How Early Can You Fill Your Controlled Substance Prescription?

The pharmacist discusses how early you will be allowed to fill a controlled substance at your pharmacy.

Question

My pharmacy allows controlled substances to be filled 2 days early for 30 day supplies. Does this mean that the next fill after a receiving a 90 day supply could be filled 6 days early? Thanks

Asked by Peter On Jul 13, 2018

Answered by
Medical Content Reviewed By PharmacistAnswers Staff

On Jul 13, 2018

Doctor Writing RxHow early you can fill a controlled substance prescription depends on numerous factors, including:

  • The laws in the state where you live.
  • What you doctor allows.
  • The policies of your pharmacy.
  • Your controlled substance fill history.


Below, we discuss each factor.


State Laws For Controlled Substance Refills

The most important factor in how early you can fill your controlled substance are the pharmacy laws in your state, which all differ. In New York for example, you are legally allowed to have up to an extra 7 days supply on hand. Per New York State Controlled Substance Law Part 80:

Unless an earlier refilling is authorized by the prescriber, no prescription shall be refilled earlier than seven days prior to the date the previously dispensed supply would be exhausted if used in conformity with the directions for use.

It is important to note that if your doctor or pharmacy has stricter policies, you may not be able to fill 7 days early. In addition, other states (besides New York) may be stricter.


What Your Doctor Allows

Your doctor may hold your refill date closer to the time you are about to run out. Many pain management doctors for example, will write the exact fill date on your prescription. In extenuating circumstances (i.e. going on vacation), they may authorize a fill earlier than usual, but this isn't overly common.


What Your Pharmacy Allows

Every pharmacy has their own controlled substance fill policies, which may even vary within a single pharmacy chain. Some follow exactly what their respective state law says while some may be more strict. In your example, you stated your pharmacy allows 2 days early on a refill. Some pharmacies will hold patients to the day they are due.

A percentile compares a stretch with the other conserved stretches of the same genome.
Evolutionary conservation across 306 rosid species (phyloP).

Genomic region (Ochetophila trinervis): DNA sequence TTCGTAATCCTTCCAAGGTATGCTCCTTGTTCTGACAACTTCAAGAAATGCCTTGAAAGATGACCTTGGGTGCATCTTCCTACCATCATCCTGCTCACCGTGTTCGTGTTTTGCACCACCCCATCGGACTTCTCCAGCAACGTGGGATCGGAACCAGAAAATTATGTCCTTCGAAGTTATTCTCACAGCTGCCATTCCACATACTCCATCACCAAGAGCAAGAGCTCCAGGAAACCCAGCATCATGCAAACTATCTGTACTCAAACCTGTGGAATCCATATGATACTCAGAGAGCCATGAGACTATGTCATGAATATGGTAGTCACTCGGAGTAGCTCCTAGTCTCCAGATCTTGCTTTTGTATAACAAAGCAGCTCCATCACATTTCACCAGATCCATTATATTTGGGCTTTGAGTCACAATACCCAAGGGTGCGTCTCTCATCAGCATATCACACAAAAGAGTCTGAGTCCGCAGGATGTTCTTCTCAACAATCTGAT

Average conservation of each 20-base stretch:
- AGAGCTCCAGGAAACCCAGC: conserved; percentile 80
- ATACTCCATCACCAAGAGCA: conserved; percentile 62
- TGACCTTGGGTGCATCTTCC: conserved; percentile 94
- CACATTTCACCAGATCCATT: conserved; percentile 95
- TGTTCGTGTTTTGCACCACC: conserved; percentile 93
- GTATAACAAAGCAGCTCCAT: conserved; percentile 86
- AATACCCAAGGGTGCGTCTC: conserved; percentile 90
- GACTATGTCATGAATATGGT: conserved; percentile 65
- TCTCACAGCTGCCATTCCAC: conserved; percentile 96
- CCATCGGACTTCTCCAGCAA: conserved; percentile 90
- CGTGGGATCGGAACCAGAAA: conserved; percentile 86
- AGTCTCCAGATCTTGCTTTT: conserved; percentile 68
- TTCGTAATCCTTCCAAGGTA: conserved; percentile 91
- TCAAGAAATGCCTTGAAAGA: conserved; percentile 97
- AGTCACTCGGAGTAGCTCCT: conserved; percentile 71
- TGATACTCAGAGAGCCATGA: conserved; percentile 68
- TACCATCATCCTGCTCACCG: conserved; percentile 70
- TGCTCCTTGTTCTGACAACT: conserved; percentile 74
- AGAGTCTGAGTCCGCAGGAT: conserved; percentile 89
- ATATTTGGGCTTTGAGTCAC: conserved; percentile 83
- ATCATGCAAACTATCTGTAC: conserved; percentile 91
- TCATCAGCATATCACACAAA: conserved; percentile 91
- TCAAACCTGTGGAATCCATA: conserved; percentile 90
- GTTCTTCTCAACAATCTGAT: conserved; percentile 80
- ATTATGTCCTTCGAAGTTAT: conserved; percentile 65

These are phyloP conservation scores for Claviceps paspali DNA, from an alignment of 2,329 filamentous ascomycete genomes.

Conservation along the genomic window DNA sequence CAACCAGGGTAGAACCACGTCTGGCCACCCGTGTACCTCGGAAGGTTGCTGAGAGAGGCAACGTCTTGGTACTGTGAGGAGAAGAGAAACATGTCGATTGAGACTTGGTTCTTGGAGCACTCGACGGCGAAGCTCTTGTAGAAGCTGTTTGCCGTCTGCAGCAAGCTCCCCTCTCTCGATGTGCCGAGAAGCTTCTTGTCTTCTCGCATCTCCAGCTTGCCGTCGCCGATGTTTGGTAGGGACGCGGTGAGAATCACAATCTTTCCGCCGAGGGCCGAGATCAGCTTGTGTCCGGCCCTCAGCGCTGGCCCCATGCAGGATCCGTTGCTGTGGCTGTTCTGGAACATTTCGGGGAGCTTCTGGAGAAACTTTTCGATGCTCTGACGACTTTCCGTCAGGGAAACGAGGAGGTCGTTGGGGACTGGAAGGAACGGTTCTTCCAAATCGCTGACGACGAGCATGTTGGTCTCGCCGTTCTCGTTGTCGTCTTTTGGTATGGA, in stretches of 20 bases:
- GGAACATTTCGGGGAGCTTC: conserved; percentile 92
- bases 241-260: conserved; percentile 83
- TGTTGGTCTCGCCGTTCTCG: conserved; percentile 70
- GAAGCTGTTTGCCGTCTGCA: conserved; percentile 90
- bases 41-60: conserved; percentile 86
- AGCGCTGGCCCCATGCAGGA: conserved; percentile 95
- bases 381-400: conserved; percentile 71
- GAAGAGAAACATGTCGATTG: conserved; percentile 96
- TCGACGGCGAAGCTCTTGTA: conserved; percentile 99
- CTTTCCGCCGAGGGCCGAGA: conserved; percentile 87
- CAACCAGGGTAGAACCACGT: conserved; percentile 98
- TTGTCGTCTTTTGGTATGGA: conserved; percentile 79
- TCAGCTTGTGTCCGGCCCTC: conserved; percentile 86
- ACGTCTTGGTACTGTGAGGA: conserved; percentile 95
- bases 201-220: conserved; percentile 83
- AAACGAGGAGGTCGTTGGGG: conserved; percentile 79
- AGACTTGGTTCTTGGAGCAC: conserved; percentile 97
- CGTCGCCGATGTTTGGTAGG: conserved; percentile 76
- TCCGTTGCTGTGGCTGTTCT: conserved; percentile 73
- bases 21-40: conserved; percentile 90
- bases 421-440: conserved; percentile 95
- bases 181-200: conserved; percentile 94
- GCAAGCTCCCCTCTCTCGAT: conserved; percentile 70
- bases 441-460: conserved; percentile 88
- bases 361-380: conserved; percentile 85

Your Controlled Substance Fill History

Another big factor is your fill and refill history for controlled substances. In general, your early refill times are cumulative, meaning you can't continuously fill your controlled substance early every time. For example:

  • Month 1: Filled two days early
  • Month 2: Filled one day early
  • Month 3: Filled four days early
  • Month 4: Filled on due date


In the above fill scenario, you would have a cumulative total of 7 days early. After that time, you would no longer be legally able to fill your prescription early again (in New York at least) unless your prescription changes.


Also, the day supply of your prescription doesn't matter in regard to how early you can fill it. If your pharmacy allows a 2 day early refill, that will be 2 days early for a 30 day prescription, and 2 days early for a 90 day prescription.


If you have further questions about the fill policy of your state and specific pharmacy, be sure to speak with your pharmacist.

About the Pharmacist

Dr. Brian Staiger Pharm.D

Dr. Brian Staiger is a licensed pharmacist in New York State and the founder of PharmacistAnswers.com. He graduated from the University At Buffalo with a Doctor of Pharmacy degree in 2010. He has been featured in numerous publications including the Huffington Post as well as a variety of health and pharmacy-related blogs. Please feel free to reach out to him directly if you have any inquiries or want to connect! He's answered thousands of medication and pharmacy-related questions and he's ready to answer yours! Brian.Staiger@PharmacistAnswers.com Office: 716-389-3076

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